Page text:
Other providers are getting in on the act.  Recently, the National Council of State Boards of Nursing, a non-profit association comprising 59 boards of nursing, released a draft compact for advanced practice registered nurses (e.g., nurse practitioners).  The draft APRN compact essentially follows the framework of the nurse licensure compact allowing APRNs to practice in any participating state with just once license. One interesting change in the draft APRN compact not included in the nurse compact is the requirement that states “implement procedures for considering the criminal history records of applicants for initial APRN licensure.”  I expect a number of states to enact the APRN compact in the coming years.

Note that psychologists, physical therapists, counselors, and EMS personnel are just a few of the provider groups that have considered or are considering compact models in some fashion.

Telehealth Accreditation

While there have been some accreditation programs that have touched on telehealth, I believe that 2016 will be the year in which telehealth accreditation takes on new significance.  Two recent examples highlight my point.  About a year ago, the American Telemedicine Association launched an accreditation program for online consultations in which ATA accredits organizations that provide online, real-time health services complying with certain standards.  Among the examples the ATA offers of what kind of the kind of organizations the program would accredit is an employer providing its employees with online, real-time telehealth services.

More recently, URAC, a longstanding accrediting organization, has launched its own telehealth accreditation program for providers involved in consultations with facilities, consumers, and other health care providers through televideo and other electronic methods.  URAC’s accreditation standards were developed by an expert panel that included health systems, hospitals, health plans, telemedicine companies, and academic medical centers.

The Voice of Large Employers

I believe 2016 will be the year large employers will be heard loud and clear in the telehealth regulatory debates that are sure to take place.  The fact is many Americans receive their health insurance through their employers.  And, according to the National Business Group on Health, 74 percent of large employers are expected to offer telehealth in 2016 compared to 48 percent in 2015.  Given the important role employers play in health care, and how telehealth is increasingly being used by employers, it is only logical that employers would ultimately play a significant role in our ongoing telehealth regulatory debate.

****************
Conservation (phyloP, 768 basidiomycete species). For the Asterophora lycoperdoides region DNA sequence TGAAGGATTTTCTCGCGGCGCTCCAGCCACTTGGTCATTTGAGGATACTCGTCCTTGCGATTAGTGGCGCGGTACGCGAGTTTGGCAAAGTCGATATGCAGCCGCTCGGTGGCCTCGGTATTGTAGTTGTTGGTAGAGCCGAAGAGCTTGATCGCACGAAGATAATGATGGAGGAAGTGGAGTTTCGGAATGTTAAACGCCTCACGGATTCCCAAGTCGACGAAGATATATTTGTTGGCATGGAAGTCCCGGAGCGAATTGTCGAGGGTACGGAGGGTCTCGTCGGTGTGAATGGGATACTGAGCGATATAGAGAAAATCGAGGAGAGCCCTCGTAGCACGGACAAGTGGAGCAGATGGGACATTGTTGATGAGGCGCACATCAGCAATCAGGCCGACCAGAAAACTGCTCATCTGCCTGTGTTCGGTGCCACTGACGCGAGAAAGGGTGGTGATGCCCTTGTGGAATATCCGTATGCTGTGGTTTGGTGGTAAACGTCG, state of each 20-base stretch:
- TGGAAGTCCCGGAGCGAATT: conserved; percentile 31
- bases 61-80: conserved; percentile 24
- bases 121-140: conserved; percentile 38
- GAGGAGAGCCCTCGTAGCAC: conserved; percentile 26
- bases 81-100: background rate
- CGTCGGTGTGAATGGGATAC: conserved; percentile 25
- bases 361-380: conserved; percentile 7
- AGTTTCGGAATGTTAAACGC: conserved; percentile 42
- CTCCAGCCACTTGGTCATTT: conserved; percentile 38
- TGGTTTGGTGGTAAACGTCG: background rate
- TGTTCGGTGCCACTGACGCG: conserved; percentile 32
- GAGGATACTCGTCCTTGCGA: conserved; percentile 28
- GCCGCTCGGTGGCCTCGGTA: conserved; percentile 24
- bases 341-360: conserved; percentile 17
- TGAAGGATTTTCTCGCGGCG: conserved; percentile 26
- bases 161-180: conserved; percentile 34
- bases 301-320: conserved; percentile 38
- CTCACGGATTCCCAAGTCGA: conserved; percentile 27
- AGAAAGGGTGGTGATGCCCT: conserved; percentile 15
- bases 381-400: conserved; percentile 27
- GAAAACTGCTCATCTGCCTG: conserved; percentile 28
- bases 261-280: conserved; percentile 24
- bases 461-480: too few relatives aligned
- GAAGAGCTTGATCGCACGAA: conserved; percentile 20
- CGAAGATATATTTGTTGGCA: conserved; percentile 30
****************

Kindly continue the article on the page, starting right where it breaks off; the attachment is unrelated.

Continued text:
One group is leading the charge.  The ERISA Industry Committee (ERIC), the only nonprofit national association advocating solely for the employee benefit and compensation interests of the country’s largest employers, earlier this year launched a telehealth initiative to promote policies that facilitate access to telehealth for employees to have expanded access to health care services.  ERIC will be actively involved in the major telehealth discussions that occur next year both at the state and federal levels giving large employers a significant voice not usually heard from in telehealth regulatory circles.iStock_000062830618_Small

Wearable Market Poised for Breakout

As I have written before in previous blog posts, the healthcare wearables market is projected to significantly increase in the next few years. Generally speaking, wearables are devices (which usually include microchips or sensors) that, among other functions, collect data and track fitness and wellness. Market research is bullish.  For example, Soreon Research, a leading independent research firm, projects that the wearable healthcare market will reach $41 billion by 2020—with diabetes, obesity, sleep disorders, and cardiovascular disease as the largest growth segments in the market.  From my perspective, a combination of the ability to collect data along with big data analytics capabilities will drive this market.  And as the market booms and the technology becomes more sophisticated, legal and regulatory issues loom.  Here are a few issues of which to be mindful:

  • Data privacy and security (who has access to the data, who owns the data, how long the data will be used, etc.).
  • Potential changes to malpractice liability (clinicians having access to more information regarding a particular patient, providers ability to review the voluminous data, etc.).
  • Employer issues (wellness programs, ADA concerns, etc.)
  • FDA.

I have only touched on a few issues.  Other issues such as reimbursement (particularly Medicare), use of telehealth in ACOs and similar models, antitrust, use of diagnostics and peripherals, scope of practice, and privacy and security will be some of the frontline telehealth issues in 2016.  We look forward to addressing all of those issues throughout next year.